Posteado por: Concha Huerta | 05/03/2012

Prado’s Mona Lisa

(Traducción  de M. da Silva. Para leer en español pulsar La Gioconda del Prado )

In January 2012 Museo del Prado in Madrid announced that it had almost fully restored a copy of La Gioconda by a pupil of Leonardo, very possibly painted alongside the master. The copy gives a better indication of what the portrait looked like at the time, as the varnish covering the original is cracked and yellowed with age.

Madrid, 1:00 pm. I enter the Prado museum in search of an specific  painting. I walk along corridors to Room 49. At its centre the recently restored copy of La Gioconda surrounded by an exited croud. The right hand is larger, whispers a French expert lady, and the brows, lost on Leonardo’s version after a poorly done restauration. For a moment I feel as if I were at the Musée du Louvre in Paris.

La Gioconda’s copy is framed by golden columns, without glass panels and at a short distance. The young woman holds her gaze with her hands crossed over her lap, the same pose as the master’s, different quality in her look. It’s no wonder since Leonardo’s Gioconda, surrounded by legends and mystery, is the most famous lady  in history.

I observe the background that lightens the composition and places this Gioconda of mahogany curls in front of a gallery open to mountains and blue lakes, with the subtlety of the sfumato, the technique perfected by Leonardo. Said background is undoubtedly what attracts me most to this privileged copy. How wonderful to have discovered it after centuries under a black layer.

Two photographs illustrate the development of the copy, parallel to Da Vinci’s Mona Lisa. What I wouldn’t give to have been witness to this birth. To listen to the murmurs of brushes over panels, to be enveloped in that universe of pigments and oils, to celebrate each perfect stroke of an unreachable Leonardo. I don’t know if that apprentice ever dreamed of such fame. What I do know is that the Prado’s Mona Lisa is a silent witness to the geniality of the Master Leonardo.

The restored copy of La Gioconda in the Museo del Prado, Madrid. The work is believed to have been made by an apprentice of Leonardo’s, possibly at the same time as the original. c.1503-16.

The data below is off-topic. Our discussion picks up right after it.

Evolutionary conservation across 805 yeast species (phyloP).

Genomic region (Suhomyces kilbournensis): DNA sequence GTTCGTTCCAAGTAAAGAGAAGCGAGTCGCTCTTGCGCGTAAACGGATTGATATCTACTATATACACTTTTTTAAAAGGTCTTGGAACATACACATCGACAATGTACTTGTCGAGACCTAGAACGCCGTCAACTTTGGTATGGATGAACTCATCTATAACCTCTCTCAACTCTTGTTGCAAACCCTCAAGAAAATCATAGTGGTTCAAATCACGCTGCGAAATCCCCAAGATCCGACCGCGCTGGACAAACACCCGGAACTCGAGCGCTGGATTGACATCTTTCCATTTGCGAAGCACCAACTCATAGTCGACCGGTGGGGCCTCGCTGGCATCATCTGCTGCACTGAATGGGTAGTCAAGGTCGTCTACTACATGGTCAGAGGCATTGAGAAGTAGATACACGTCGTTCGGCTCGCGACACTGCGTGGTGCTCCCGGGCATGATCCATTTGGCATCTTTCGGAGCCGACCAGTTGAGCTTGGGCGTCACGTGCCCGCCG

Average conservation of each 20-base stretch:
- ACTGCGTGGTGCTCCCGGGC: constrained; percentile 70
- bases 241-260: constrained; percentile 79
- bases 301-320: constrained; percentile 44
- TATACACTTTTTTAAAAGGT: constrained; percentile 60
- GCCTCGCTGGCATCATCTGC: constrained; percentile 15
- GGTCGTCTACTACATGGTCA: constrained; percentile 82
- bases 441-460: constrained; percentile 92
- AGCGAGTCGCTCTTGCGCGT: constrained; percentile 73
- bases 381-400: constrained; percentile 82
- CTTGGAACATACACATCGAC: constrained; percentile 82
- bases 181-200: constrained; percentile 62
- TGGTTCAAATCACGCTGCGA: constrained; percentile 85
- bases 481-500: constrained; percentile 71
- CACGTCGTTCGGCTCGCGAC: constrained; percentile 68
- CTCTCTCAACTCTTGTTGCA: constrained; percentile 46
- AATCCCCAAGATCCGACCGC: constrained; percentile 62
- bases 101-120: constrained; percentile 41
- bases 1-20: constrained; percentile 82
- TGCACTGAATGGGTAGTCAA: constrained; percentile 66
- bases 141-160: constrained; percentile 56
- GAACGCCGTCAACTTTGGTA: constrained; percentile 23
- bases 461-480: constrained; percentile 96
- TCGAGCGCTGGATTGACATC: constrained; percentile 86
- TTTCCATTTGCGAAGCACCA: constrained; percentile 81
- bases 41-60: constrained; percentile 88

La Gioconda. Leonardo da Vinci. Musée du Louvre, Paris. Prados’s copy of La Gioconda, by a Da Vinci’s  pupil.

Prados’s La Gioconda, detail, by a Da Vinci’s  pupil. La Gioconda (detail). Leonardo da Vinci. Musée du Louvre, Paris

Prado’s La Gioconda (copy) before and after restauration.

La Gioconda, Taller de LeonardoMuseo del Prado. Madrid. Till March 13th  2012. Then it will join an exhibition at the Musée du Luvre in Paris.


  1. Why would Leonardo arrange to have a copy made simultaneously with the original? Read the article, “Leonardo’s Val di Chiana Map in the Mona Lisa”, in the peer-reviewed journal, Cartographica, 46:3, 2011, found at .
    If two copies were aligned, the image from one edge would continue onto the other, forming a newly reconstituted landscape that would match an actual place, namely the Val di Chiana, as mapped by Leonardo, which he completed just before starting the Mona Lisa. So it is more than likely that the two copies and the map were present, simultaneously, in his workshop.
    Two such juxtaposed copies would also form a stereoscopic arrangement. This would be a painterly example of what Leonardo was discussing in his Notebooks under “Differences of perception of one eye and both eyes”. The Mona Lisa and copy could be part of Leonardo’s investigations in stereopsis.

    • Thank you very much for this accure information. It´s a pleasure to have visists from so qualified experts in this field. I am shure the Prado’s Museum responsibles would realy like to know about it. Thanks againg for sharing it with us. Best regards

    • Just read your article. It´s amazing. Thanks againg for visiting my page.

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